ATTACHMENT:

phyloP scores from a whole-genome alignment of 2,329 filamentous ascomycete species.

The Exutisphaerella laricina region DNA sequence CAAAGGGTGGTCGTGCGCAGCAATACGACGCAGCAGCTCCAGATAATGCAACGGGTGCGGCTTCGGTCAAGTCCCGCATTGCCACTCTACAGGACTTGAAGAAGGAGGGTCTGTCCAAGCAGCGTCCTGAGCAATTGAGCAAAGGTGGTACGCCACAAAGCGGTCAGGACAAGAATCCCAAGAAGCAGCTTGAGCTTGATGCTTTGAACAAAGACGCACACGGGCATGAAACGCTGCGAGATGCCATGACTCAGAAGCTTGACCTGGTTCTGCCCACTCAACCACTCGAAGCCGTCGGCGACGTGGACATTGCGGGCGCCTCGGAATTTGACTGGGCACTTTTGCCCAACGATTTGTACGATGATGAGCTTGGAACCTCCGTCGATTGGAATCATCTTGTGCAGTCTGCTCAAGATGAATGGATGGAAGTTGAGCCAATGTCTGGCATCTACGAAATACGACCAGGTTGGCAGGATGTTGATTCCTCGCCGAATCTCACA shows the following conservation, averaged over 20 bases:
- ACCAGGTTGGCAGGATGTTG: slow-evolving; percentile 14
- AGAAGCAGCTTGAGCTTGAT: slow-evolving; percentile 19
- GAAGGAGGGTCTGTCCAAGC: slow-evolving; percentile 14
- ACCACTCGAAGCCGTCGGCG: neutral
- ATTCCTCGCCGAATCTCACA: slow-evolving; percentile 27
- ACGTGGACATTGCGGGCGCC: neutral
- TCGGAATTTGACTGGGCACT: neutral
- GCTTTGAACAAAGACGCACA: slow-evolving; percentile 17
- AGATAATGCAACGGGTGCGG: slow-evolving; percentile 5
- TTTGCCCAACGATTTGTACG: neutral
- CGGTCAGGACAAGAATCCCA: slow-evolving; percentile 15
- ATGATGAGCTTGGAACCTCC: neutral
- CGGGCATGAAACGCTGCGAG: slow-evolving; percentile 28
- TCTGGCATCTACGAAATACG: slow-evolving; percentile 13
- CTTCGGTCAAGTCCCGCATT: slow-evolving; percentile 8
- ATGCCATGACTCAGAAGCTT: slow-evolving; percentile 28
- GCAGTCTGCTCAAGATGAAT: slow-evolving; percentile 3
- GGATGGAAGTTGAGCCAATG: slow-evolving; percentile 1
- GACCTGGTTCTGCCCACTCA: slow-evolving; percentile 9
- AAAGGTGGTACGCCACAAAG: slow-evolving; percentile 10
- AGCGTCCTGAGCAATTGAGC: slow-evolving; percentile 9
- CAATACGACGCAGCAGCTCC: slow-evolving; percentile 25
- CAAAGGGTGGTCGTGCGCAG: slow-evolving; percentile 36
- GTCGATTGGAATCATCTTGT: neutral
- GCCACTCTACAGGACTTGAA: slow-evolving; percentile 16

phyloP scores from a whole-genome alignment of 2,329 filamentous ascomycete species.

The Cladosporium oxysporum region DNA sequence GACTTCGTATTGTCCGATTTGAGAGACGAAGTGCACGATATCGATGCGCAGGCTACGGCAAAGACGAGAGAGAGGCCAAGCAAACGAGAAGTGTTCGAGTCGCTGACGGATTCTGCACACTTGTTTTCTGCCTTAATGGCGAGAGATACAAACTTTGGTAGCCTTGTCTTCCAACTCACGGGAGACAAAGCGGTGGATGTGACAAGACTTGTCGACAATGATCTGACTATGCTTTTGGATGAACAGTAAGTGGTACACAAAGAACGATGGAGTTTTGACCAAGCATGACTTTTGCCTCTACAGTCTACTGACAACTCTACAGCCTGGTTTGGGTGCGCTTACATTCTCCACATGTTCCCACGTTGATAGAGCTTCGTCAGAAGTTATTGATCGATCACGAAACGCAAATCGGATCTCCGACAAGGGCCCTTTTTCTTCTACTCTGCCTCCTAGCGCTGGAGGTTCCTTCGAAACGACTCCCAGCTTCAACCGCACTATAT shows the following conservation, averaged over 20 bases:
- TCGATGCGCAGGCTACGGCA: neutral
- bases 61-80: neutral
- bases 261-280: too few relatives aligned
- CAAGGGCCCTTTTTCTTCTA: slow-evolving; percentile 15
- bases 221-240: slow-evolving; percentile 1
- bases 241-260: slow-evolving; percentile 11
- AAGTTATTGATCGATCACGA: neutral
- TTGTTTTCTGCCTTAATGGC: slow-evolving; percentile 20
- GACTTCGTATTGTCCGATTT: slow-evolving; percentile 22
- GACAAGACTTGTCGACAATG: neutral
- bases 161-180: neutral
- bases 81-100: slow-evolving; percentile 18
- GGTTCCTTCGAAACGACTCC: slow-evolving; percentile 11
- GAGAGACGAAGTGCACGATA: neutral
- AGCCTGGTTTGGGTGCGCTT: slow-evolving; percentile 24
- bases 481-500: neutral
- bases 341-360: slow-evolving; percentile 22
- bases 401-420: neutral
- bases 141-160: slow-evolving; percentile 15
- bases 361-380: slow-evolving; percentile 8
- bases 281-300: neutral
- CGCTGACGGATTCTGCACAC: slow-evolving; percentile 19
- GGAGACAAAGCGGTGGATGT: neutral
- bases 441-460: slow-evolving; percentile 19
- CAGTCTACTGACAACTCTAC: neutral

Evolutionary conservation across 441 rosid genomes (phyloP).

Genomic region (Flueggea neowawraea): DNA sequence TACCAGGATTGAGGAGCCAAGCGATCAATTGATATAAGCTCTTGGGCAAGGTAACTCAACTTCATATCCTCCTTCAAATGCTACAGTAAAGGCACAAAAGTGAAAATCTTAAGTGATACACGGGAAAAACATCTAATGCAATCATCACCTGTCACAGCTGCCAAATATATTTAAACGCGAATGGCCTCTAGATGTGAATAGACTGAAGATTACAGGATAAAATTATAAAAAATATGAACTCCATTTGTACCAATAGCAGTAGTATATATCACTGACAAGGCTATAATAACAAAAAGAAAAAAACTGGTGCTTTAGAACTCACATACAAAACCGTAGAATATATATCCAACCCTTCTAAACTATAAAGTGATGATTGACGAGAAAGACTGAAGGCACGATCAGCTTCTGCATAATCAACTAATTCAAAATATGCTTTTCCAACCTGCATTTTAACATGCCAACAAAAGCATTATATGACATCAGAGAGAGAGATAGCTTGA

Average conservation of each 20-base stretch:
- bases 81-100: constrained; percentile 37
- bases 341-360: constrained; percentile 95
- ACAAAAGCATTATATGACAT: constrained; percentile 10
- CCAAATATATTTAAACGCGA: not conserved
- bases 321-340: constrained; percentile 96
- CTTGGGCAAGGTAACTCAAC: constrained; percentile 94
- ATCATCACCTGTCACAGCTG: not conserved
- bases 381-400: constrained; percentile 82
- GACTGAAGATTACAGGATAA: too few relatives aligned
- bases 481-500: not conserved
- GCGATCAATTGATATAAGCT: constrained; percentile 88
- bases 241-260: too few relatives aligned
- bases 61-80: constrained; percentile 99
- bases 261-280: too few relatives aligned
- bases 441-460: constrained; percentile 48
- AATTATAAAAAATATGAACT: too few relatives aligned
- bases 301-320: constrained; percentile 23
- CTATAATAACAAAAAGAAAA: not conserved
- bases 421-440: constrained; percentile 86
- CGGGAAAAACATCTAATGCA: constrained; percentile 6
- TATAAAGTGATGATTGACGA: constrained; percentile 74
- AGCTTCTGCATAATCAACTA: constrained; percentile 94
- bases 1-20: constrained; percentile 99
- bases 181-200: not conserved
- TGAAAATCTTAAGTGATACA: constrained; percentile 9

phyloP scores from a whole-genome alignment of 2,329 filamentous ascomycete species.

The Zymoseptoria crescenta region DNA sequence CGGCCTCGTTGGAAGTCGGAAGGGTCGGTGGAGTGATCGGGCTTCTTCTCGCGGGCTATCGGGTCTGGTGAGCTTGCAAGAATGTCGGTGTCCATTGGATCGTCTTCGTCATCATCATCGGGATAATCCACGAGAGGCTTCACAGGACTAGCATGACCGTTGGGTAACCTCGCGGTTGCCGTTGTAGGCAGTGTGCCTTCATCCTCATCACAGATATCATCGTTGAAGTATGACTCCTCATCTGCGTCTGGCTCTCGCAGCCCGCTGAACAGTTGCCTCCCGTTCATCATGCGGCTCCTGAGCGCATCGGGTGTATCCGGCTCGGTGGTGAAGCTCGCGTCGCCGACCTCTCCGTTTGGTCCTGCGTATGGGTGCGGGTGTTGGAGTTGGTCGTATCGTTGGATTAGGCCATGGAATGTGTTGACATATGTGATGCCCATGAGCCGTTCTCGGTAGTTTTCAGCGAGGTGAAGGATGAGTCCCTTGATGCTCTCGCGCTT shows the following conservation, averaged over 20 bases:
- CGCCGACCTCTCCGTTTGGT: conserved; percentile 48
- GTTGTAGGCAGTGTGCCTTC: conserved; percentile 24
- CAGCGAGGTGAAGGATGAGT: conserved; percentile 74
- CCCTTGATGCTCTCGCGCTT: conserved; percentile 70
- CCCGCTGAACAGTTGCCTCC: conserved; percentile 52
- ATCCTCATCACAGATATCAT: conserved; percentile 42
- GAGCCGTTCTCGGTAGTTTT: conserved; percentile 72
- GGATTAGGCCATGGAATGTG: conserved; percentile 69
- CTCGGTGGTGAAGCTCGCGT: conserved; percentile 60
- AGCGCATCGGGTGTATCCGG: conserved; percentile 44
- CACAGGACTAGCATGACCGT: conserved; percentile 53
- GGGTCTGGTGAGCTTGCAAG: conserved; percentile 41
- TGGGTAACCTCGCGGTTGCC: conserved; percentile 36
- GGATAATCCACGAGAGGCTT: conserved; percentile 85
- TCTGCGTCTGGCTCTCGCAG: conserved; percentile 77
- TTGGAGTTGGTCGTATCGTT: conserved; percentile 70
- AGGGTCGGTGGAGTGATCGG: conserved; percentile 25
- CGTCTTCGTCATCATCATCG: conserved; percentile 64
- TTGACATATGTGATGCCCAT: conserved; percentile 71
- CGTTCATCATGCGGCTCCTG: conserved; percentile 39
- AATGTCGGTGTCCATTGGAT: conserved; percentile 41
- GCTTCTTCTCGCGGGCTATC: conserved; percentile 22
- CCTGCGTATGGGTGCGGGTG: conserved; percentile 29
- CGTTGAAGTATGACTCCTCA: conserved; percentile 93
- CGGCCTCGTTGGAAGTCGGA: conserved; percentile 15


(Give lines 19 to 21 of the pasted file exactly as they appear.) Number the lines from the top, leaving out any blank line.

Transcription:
- GCAGTCTGCTCAAGATGAAT: slow-evolving; percentile 3
- GGATGGAAGTTGAGCCAATG: slow-evolving; percentile 1
- GACCTGGTTCTGCCCACTCA: slow-evolving; percentile 9